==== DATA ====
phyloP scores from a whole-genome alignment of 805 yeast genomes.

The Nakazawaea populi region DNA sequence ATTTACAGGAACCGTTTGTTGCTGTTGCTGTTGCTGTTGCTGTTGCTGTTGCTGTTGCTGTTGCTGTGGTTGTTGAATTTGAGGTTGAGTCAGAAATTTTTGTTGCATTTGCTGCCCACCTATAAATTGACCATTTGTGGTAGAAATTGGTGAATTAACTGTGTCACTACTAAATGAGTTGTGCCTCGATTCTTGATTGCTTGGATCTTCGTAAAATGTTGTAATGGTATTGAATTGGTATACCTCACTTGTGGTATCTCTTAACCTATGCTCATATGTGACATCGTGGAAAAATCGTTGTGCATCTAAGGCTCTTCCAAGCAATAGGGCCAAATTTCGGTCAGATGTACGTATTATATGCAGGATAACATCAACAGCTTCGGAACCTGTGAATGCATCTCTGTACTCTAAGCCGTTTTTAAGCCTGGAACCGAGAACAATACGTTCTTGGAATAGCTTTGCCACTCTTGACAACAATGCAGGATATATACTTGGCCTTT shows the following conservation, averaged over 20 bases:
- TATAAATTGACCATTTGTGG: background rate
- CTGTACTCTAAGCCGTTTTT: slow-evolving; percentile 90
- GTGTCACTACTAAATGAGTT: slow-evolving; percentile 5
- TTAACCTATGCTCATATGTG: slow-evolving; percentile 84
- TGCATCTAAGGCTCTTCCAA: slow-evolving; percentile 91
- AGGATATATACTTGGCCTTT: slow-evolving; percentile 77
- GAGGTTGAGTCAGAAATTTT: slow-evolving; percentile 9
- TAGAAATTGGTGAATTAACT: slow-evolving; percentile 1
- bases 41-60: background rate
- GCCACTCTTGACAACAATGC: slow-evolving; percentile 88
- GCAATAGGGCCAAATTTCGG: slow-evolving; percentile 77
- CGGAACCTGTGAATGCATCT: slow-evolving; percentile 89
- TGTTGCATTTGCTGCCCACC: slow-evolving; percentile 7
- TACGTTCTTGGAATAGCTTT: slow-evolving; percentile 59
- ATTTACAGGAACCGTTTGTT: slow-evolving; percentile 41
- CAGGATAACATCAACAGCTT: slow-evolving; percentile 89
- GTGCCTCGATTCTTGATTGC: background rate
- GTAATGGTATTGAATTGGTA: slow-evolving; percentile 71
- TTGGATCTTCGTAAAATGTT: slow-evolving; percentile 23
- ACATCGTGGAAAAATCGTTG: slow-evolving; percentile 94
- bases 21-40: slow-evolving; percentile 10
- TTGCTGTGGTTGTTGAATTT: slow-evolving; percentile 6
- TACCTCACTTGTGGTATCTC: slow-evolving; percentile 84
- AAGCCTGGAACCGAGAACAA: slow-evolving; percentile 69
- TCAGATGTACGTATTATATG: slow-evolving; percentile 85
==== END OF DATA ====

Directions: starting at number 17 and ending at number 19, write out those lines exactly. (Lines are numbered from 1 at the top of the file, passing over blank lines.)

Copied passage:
- ATTTACAGGAACCGTTTGTT: slow-evolving; percentile 41
- CAGGATAACATCAACAGCTT: slow-evolving; percentile 89
- GTGCCTCGATTCTTGATTGC: background rate